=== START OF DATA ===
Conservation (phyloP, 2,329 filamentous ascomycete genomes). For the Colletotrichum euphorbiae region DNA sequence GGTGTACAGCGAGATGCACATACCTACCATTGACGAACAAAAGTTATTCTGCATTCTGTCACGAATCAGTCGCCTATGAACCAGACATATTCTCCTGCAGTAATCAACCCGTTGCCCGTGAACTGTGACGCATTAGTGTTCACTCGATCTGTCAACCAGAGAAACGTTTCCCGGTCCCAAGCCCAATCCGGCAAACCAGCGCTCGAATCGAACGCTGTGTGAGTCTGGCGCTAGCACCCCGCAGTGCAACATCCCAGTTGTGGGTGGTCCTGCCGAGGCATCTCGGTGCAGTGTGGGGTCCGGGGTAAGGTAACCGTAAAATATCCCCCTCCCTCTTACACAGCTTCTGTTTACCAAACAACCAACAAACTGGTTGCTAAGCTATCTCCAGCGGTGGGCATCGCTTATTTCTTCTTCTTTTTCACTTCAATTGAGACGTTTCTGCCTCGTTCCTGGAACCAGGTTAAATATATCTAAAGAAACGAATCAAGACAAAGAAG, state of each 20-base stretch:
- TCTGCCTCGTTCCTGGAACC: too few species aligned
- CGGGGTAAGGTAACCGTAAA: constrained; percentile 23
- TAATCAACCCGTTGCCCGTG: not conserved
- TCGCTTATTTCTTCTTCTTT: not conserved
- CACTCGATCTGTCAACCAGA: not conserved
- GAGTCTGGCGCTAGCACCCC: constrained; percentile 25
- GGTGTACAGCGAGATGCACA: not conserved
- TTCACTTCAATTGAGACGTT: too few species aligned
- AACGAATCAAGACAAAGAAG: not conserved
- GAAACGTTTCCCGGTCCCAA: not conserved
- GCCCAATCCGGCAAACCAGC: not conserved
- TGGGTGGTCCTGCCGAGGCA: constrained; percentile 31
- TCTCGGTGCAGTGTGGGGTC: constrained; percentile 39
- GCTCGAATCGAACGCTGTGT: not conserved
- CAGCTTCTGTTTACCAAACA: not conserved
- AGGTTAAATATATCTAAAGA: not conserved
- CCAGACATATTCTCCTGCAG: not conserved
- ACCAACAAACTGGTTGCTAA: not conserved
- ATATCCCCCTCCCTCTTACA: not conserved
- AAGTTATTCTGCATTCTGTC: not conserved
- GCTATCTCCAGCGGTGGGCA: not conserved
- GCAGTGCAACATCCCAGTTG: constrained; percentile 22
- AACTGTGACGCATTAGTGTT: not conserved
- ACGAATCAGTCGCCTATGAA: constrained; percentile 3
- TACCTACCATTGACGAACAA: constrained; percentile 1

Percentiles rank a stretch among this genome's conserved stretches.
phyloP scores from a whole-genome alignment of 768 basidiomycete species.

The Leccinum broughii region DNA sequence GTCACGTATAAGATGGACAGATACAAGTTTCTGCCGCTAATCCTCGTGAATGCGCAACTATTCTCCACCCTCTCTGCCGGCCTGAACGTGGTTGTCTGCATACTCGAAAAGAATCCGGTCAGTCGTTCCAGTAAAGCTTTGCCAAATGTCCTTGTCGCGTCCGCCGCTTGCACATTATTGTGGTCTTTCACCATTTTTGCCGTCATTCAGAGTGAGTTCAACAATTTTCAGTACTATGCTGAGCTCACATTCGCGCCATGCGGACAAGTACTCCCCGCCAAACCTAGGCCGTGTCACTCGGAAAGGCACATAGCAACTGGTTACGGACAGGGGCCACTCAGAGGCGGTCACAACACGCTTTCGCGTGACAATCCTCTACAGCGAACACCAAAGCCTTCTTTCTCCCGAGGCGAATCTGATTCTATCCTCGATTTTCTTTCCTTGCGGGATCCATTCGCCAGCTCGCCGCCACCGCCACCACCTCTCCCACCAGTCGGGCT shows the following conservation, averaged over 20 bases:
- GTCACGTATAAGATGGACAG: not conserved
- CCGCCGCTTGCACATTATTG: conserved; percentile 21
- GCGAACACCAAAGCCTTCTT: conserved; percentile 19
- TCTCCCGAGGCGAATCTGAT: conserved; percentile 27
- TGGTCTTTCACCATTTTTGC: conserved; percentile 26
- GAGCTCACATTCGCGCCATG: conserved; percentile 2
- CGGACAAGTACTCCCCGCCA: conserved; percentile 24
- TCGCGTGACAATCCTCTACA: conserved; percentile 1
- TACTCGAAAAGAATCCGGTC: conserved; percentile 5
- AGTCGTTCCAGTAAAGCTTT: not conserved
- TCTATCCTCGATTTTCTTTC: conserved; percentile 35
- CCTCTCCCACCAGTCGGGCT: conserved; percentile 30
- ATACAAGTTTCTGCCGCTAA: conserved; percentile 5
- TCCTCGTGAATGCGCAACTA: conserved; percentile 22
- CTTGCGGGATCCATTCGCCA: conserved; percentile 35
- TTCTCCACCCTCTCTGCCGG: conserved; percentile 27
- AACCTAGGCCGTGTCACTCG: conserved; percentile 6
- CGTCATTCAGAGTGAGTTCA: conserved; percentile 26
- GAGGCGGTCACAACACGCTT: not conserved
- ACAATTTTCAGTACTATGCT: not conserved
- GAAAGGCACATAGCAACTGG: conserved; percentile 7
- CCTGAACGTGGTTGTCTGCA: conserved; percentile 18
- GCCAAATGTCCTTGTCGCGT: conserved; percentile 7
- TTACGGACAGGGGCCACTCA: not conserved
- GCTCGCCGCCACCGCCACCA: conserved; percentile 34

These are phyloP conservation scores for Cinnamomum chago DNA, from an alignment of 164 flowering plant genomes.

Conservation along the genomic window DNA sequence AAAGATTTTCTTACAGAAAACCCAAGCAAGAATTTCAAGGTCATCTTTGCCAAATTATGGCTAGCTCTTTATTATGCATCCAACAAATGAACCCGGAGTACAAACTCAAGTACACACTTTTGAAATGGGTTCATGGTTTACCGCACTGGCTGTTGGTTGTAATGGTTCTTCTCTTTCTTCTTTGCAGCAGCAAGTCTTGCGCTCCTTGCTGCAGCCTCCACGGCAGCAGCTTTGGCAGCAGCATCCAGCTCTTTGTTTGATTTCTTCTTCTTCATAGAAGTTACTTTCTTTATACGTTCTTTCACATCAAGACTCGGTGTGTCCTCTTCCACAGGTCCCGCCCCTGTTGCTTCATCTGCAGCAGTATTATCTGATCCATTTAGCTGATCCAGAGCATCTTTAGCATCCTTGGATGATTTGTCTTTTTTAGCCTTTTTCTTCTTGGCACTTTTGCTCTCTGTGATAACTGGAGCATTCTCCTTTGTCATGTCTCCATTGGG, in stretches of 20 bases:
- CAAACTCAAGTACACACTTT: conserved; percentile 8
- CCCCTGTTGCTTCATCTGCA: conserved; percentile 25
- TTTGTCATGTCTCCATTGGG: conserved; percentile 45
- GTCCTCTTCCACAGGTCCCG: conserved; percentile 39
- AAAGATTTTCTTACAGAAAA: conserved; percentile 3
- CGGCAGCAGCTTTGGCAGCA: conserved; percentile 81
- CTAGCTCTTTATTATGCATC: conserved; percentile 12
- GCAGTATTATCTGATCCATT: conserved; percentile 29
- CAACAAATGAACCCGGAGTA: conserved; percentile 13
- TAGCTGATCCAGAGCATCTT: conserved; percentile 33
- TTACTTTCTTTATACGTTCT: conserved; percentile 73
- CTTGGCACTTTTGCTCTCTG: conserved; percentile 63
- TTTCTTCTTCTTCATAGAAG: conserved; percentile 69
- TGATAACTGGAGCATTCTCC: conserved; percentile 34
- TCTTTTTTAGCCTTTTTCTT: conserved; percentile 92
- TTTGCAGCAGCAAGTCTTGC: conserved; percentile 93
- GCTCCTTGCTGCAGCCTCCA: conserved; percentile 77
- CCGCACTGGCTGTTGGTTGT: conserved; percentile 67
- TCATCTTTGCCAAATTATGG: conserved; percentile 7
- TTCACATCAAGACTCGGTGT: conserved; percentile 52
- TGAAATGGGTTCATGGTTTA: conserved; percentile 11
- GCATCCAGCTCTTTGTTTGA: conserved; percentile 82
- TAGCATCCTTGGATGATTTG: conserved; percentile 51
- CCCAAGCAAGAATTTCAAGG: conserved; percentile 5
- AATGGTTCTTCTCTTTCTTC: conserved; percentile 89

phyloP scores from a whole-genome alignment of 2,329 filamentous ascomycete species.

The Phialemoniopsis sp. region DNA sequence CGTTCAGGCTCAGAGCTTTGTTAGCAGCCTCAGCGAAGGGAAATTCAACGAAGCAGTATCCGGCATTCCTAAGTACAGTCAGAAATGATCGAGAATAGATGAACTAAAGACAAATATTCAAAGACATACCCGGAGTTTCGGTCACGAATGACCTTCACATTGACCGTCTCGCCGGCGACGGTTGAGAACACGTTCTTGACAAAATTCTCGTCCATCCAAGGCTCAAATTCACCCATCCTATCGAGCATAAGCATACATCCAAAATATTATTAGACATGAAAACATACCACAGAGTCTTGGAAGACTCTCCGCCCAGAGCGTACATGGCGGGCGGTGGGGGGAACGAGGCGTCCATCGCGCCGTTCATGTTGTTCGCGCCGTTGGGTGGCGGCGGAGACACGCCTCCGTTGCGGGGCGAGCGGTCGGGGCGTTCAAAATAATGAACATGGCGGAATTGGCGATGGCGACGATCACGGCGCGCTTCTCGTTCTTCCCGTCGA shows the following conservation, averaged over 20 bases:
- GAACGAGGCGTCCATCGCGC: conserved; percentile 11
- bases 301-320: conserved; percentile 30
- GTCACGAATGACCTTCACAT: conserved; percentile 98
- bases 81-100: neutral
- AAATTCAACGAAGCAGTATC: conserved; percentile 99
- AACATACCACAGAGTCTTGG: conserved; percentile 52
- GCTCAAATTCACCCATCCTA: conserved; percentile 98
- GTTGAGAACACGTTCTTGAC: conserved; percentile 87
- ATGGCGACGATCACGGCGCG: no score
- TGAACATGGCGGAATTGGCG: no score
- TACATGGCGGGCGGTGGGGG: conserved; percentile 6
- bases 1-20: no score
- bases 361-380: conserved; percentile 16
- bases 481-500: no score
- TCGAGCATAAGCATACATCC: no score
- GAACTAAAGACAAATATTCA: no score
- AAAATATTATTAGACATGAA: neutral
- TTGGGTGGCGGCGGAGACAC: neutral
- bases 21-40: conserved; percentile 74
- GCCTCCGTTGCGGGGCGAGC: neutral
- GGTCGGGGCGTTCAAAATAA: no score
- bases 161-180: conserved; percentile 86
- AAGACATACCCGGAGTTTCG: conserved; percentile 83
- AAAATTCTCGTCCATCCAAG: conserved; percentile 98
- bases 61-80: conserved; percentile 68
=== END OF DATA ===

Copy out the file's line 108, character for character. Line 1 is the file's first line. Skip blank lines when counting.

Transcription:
- bases 61-80: conserved; percentile 68